Adirondack Water Week is set to take place Sunday August 23rd through Friday August 28th. The inaugural event showcases a newly formed partnership between Paul Smith’s College Adirondack Watershed Institute and Northwood School in Lake Placid.
Water Week is designed for the general public to learn about our freshwater resources and discover ways to take action to protect Adirondack lakes and streams.
Featuring a speaker series and community training program, Water Week will be conducted virtually and feature some of the region’s most experienced scientists and conservation practitioners.
Topics featured during Water Week include the history of water in the region, water pollution prevention, climate change impacts, and community actions to protect clean water.
The public is also encouraged to take part in an Aquatic Invasive Species Prevention Training Certification course where they can learn about spread prevention and engage in discussion with experts and other interested community members.
The programs will be conducted online using Zoom and will include a live Q and A session. Registration is required.
The speaker schedule is:
8/23 “History of Adirondack Waters”, Daniel L Kelting, Ph.D., Executive Director, Adirondack Watershed Institute, Paul Smith’s College;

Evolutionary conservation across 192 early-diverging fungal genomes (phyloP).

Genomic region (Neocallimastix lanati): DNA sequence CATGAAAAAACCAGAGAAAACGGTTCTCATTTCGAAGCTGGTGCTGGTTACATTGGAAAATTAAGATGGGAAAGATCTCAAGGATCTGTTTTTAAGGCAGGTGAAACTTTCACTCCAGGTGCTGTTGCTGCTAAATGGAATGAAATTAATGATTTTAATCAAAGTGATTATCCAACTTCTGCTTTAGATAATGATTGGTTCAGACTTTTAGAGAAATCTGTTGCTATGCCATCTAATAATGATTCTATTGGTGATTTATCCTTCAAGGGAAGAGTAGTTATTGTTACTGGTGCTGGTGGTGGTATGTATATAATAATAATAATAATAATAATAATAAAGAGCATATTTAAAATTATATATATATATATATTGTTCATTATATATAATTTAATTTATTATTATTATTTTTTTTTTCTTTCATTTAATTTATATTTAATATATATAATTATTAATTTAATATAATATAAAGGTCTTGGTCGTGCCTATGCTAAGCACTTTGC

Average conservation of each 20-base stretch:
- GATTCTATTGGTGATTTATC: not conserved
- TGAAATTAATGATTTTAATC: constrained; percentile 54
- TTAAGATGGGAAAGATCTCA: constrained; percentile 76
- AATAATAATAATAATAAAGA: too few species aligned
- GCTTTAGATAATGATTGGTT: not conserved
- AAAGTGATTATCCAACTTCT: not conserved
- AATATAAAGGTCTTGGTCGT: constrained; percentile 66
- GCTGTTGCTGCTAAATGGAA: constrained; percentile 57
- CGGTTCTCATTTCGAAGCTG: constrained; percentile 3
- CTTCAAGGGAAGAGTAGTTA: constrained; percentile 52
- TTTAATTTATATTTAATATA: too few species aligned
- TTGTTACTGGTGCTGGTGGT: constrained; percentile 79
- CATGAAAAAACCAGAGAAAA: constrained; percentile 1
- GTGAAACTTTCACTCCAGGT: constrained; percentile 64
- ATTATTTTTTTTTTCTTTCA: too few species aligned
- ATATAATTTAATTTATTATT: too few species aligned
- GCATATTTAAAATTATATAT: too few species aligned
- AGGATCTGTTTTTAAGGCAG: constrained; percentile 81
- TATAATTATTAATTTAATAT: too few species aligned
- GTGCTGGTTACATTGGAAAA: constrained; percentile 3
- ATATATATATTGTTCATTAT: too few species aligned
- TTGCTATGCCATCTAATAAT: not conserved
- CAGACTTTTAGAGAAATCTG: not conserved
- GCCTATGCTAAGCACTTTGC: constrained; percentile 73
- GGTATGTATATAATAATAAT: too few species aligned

8/24 “Climate Change and Adirondack Waters”, Curt Stager, Ph.D., Professor of Biology, Paul Smith’s College;
8/25 “Aquatic Invasive Species”, Meg Modley, M.A., Aquatic Invasive Species Management Coordinator, Lake Champlain Basin Program;
8/26 “Microplastic Pollution in Lake Champlain”, Danielle Garneau, Ph.D., Associate Professor of Environmental Science, SUNY Plattsburgh;
8/27 “Road Salt Pollution in the Mirror Lake Watershed”, Brendan Wiltse, Ph.D., Water Quality Director and Assistant Professor, Adirondack Watershed Institute, Paul Smith’s College; and
8/28 “Community Action to Protect Clean Water”, Zoë Smith, Deputy Director, Adirondack Watershed Institute, Paul Smith’s College, featuring guest speakers from Adk Action, Adirondack Park Invasive Plant Program, and Hamilton County Soil and Water Conservation District.
Access to the training materials for the Certification course is open. The course concludes on Wednesday September 3rd with a Webinar/Q and A session with AWI scientists.
All events are free and open to the public. For more information or to register, visit the Adirondack Watershed Institute website.
Photo of Adirondack Watershed Institute steward provided.